The Institute of Directors Nigeria (IoD) has advocated for a more diversified board in corporate organisations across the country in order to deepen gender equity in the private sector of the economy and inclusion of more women in governance.
“I think it is imperative for us to address the nitty-gritty of the evolving nature of boards of which a major focus is on the inclusion of women in nation building. The main aim is to create and raise awareness about the extent of female participation in all aspects of the economy,” Demola Osibogun, chairman, women directors development committee of the IoD, said.
Speaking at the recent 2022 Women Directors’ Annual Conference themed, ‘Facing Forward: The Evolving Nature of Boards in a Rapidly Changing World’, which held at the Ecobank Pan African Centre, Lagos, Osibogun said that the conference was designed to broaden the horizon of women as an advocacy forum of the institute. “The conference is an advocacy forum to continuously propound the importance and imperatives in creating gender-inclusive growth as a cornerstone of sustainable development,” Osibogun said.
According to her, the theme is a wakeup call for boards because of its evolving nature. “The choice of this important theme was carefully made in recognition of the global paradigm shift. The scope of change is massive, the pace is extremely rapid, everyone is affected, and huge expectations are firmly placed on the shoulders of company owners, boards and management”.
She reiterated that the IoD remains committed to promoting best corporate governance practices, including the need for increased female participation both in the private and public sectors of the Nigerian economy.
According to her, issues of board diversity are critical to the sustainability of business and organisations.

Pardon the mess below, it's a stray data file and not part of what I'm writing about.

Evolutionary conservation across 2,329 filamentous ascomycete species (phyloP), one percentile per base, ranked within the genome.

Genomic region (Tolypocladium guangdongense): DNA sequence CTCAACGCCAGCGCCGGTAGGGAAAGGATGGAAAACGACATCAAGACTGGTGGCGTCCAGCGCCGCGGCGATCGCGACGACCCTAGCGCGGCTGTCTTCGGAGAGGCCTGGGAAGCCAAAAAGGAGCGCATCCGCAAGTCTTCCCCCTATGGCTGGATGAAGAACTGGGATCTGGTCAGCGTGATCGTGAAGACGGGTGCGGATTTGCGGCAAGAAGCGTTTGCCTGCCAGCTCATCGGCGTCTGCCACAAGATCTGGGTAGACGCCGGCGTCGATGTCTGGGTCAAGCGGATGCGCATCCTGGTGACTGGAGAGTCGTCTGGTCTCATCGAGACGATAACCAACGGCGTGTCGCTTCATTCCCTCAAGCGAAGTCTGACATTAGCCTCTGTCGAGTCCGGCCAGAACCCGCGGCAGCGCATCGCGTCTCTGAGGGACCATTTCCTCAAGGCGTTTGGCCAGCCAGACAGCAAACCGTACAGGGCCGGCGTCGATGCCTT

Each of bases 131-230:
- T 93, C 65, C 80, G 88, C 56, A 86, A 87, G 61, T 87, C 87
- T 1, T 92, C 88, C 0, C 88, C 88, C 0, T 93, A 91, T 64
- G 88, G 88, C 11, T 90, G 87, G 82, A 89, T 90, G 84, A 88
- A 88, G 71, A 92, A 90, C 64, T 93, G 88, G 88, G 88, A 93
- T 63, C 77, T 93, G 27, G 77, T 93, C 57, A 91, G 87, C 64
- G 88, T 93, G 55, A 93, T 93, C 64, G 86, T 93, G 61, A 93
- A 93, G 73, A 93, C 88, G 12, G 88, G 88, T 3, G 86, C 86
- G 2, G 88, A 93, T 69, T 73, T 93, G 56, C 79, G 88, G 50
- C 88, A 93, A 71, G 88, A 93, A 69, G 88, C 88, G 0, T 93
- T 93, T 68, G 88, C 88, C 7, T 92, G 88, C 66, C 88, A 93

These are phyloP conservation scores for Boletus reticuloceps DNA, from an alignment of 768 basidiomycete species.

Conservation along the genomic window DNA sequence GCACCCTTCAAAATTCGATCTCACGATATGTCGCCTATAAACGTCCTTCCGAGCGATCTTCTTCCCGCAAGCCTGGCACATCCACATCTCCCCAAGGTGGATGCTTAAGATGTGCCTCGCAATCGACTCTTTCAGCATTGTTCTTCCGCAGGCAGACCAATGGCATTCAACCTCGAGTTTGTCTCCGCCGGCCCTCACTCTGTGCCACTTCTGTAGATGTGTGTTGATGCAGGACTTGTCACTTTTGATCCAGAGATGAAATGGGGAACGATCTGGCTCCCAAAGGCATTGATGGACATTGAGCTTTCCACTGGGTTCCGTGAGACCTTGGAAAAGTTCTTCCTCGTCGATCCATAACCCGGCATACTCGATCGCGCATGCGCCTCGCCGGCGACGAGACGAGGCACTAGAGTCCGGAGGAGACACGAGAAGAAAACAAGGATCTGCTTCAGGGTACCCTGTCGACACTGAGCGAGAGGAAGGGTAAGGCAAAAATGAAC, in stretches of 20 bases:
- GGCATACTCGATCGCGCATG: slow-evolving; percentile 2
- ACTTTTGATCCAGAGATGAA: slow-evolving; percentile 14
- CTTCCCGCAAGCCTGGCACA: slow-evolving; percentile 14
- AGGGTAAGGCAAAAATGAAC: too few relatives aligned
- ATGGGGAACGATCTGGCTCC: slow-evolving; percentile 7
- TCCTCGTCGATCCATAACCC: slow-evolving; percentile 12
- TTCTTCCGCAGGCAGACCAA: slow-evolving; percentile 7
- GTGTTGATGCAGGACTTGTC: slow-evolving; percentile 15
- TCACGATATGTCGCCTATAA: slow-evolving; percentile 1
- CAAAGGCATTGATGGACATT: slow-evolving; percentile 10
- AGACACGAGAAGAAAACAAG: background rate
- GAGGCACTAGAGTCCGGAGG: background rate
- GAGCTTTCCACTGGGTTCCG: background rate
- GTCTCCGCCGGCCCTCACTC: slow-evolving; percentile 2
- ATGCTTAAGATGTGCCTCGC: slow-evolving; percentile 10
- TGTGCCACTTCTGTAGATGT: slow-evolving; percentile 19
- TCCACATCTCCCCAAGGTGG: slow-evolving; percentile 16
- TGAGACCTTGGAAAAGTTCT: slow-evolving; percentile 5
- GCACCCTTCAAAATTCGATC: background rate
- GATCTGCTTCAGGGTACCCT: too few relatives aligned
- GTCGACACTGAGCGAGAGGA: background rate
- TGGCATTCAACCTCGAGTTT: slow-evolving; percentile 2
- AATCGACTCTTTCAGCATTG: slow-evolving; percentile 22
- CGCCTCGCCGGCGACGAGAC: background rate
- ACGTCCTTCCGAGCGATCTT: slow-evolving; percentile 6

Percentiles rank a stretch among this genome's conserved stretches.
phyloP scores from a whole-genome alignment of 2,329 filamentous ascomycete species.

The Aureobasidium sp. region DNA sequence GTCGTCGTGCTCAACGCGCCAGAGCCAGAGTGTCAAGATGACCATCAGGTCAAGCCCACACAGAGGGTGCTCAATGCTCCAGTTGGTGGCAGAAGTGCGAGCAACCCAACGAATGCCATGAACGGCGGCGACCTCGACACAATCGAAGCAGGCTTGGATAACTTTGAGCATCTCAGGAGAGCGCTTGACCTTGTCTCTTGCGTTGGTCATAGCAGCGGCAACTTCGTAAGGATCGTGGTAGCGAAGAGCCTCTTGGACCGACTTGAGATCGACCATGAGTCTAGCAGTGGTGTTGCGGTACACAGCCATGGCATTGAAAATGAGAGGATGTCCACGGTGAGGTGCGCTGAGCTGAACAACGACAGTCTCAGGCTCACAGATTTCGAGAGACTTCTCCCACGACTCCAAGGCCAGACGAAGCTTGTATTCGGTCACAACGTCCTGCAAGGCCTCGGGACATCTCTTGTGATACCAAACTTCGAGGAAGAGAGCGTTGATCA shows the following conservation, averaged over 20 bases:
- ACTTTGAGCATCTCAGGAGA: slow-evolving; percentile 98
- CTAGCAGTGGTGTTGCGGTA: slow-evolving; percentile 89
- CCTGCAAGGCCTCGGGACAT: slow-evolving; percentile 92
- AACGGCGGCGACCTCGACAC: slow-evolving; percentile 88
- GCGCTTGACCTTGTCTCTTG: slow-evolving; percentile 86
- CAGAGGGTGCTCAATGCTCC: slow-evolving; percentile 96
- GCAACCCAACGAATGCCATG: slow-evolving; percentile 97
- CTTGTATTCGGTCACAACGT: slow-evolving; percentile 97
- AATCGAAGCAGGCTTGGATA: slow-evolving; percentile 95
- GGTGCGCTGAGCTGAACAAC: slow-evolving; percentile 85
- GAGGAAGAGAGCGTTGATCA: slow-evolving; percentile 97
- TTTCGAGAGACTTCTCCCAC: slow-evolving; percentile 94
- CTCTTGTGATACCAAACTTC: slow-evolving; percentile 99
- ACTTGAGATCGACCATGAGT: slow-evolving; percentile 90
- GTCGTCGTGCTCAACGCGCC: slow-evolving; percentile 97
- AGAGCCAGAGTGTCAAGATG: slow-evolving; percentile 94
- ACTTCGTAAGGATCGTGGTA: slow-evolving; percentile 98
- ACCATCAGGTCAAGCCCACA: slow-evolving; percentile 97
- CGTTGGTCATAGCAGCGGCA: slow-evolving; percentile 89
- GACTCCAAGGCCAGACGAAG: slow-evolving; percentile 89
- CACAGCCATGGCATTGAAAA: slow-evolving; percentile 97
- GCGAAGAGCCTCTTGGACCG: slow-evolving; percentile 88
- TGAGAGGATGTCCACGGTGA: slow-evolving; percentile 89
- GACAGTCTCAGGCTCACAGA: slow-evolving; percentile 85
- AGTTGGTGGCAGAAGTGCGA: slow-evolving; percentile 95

Kunle Elebute, chairman, KPMG Africa, in his keynote address, urged the female directors to think strategically, stating that cost of management is a day-to-day activity. He said that it is critical for the focus of the boards to increasingly go beyond the fast-paced changes in technology; impact of the global economy; rising talent emigration levels; increased stakeholder expectations; social norms; inclusion and diversity. “With the changing times, it is critical that the boards continually evolve to remain relevant”, Elebute said.
According to him, boards must be able to engage in strategy and in envisioning the future of the business by developing a vivid picture of the future.
“Reassess the board’s engagement in strategy, digital transformation and other accelerating mega trends. Review the alignment of corporate purpose, culture, values and strategy, and identify specific practices to drive quality boardroom discussions about strategy and future of the business,” he said.
The KPMG chair also urged that directors must prioritize talent, human capital management and CEO succession. He said these will help in identifying key talent categories in short supply and the company’s strategy to successfully compete for these talents.
“Ensure that the company is prepared for a CEO change either based on succession or an emergency. Understand the company’s talent strategy and its alignment with the broader strategy and forecast needs for the short and long-term,” Elebute said.
Ije Jidenma, president and chairman of governing council, IoD, in her welcome address, said that progressive board now goes beyond compliance, stating that careful deployment of talent yields better outcomes.
Razia Khan, chief economist and head of research, Middle East and Africa (MEA), Standard Chartered Bank, stated that there is a new growth headwind for Sub Saharan Africa. He advised that central banks might have to slow growth to ensure stability.